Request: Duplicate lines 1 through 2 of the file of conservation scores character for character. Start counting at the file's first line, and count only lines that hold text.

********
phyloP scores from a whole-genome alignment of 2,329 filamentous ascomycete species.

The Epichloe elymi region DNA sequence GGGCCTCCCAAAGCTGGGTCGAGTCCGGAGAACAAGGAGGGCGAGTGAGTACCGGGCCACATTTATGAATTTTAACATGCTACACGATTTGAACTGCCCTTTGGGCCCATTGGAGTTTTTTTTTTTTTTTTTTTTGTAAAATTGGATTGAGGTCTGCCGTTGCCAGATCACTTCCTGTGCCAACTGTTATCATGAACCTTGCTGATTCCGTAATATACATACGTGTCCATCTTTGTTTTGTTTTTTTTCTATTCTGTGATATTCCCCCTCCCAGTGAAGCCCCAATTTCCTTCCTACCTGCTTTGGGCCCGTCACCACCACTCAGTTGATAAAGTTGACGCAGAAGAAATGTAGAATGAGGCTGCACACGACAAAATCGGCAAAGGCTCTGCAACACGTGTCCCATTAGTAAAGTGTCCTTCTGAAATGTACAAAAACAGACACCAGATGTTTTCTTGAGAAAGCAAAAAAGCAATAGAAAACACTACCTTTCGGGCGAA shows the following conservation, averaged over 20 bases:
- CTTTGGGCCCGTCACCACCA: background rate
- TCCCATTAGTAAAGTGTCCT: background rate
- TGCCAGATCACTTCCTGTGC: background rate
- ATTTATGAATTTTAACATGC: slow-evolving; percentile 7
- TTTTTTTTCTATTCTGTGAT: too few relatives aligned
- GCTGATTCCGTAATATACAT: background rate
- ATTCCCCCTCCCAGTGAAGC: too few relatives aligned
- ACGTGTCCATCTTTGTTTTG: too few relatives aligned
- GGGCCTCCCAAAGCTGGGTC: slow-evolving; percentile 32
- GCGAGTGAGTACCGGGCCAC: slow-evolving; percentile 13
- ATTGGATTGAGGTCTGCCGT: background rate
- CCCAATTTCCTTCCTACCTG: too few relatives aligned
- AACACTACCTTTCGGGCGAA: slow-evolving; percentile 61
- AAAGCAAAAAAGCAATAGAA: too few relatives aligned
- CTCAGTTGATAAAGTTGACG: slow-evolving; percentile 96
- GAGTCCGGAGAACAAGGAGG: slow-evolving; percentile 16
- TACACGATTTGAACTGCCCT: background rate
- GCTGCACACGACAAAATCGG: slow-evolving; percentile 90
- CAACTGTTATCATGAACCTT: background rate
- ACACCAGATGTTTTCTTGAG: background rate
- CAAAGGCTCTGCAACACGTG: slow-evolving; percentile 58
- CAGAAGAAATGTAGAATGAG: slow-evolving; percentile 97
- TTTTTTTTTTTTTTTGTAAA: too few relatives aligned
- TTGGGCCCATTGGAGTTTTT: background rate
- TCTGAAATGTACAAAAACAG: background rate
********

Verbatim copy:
phyloP scores from a whole-genome alignment of 2,329 filamentous ascomycete species.

The Epichloe elymi region DNA sequence GGGCCTCCCAAAGCTGGGTCGAGTCCGGAGAACAAGGAGGGCGAGTGAGTACCGGGCCACATTTATGAATTTTAACATGCTACACGATTTGAACTGCCCTTTGGGCCCATTGGAGTTTTTTTTTTTTTTTTTTTTGTAAAATTGGATTGAGGTCTGCCGTTGCCAGATCACTTCCTGTGCCAACTGTTATCATGAACCTTGCTGATTCCGTAATATACATACGTGTCCATCTTTGTTTTGTTTTTTTTCTATTCTGTGATATTCCCCCTCCCAGTGAAGCCCCAATTTCCTTCCTACCTGCTTTGGGCCCGTCACCACCACTCAGTTGATAAAGTTGACGCAGAAGAAATGTAGAATGAGGCTGCACACGACAAAATCGGCAAAGGCTCTGCAACACGTGTCCCATTAGTAAAGTGTCCTTCTGAAATGTACAAAAACAGACACCAGATGTTTTCTTGAGAAAGCAAAAAAGCAATAGAAAACACTACCTTTCGGGCGAA shows the following conservation, averaged over 20 bases: